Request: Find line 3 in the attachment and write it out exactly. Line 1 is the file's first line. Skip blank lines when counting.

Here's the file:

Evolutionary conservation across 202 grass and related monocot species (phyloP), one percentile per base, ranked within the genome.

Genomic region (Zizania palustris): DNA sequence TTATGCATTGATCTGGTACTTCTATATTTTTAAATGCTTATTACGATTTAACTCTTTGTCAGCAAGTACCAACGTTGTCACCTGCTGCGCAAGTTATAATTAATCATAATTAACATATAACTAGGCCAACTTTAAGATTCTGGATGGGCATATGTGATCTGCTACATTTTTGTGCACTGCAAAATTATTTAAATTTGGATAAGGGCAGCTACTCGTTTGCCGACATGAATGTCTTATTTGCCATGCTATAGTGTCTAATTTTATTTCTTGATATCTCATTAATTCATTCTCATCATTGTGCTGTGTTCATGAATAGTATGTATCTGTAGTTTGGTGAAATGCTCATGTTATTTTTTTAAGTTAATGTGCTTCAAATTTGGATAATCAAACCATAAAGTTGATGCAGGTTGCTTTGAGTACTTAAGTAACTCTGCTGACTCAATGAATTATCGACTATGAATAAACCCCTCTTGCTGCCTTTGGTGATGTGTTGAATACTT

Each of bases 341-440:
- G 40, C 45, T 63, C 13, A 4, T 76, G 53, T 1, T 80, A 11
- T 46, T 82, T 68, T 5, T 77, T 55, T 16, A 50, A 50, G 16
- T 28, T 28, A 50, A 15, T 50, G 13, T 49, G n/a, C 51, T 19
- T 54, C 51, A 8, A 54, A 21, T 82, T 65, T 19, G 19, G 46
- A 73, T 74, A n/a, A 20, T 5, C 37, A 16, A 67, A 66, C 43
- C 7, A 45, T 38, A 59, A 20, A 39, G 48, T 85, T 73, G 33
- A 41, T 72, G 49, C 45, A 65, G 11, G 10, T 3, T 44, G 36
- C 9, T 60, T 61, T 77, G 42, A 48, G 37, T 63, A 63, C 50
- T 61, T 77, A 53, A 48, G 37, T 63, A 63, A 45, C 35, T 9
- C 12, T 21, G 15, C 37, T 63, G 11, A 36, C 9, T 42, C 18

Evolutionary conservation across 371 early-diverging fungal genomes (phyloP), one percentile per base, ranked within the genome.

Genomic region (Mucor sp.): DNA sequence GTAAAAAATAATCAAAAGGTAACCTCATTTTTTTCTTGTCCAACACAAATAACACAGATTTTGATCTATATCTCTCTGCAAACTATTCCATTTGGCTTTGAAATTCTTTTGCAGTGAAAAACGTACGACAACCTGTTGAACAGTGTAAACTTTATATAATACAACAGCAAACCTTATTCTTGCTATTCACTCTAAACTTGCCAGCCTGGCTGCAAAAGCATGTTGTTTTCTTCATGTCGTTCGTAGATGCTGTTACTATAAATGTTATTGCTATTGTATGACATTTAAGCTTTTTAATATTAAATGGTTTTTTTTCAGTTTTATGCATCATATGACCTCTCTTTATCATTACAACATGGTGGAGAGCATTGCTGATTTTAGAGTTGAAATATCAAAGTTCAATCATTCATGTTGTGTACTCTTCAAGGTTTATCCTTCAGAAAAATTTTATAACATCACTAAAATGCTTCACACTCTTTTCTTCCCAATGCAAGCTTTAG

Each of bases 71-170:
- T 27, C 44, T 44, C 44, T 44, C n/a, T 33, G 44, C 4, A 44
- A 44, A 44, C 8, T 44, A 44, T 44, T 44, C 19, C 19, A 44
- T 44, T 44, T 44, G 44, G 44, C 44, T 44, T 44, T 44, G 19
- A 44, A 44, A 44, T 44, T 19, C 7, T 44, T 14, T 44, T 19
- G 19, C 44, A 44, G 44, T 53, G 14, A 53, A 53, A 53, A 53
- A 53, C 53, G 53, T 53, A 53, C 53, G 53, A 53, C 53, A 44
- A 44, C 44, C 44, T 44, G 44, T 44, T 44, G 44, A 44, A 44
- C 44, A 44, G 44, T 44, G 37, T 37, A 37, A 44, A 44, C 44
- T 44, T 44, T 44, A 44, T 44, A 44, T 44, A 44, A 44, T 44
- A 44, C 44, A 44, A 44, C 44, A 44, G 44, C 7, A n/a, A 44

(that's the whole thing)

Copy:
Each of bases 341-440: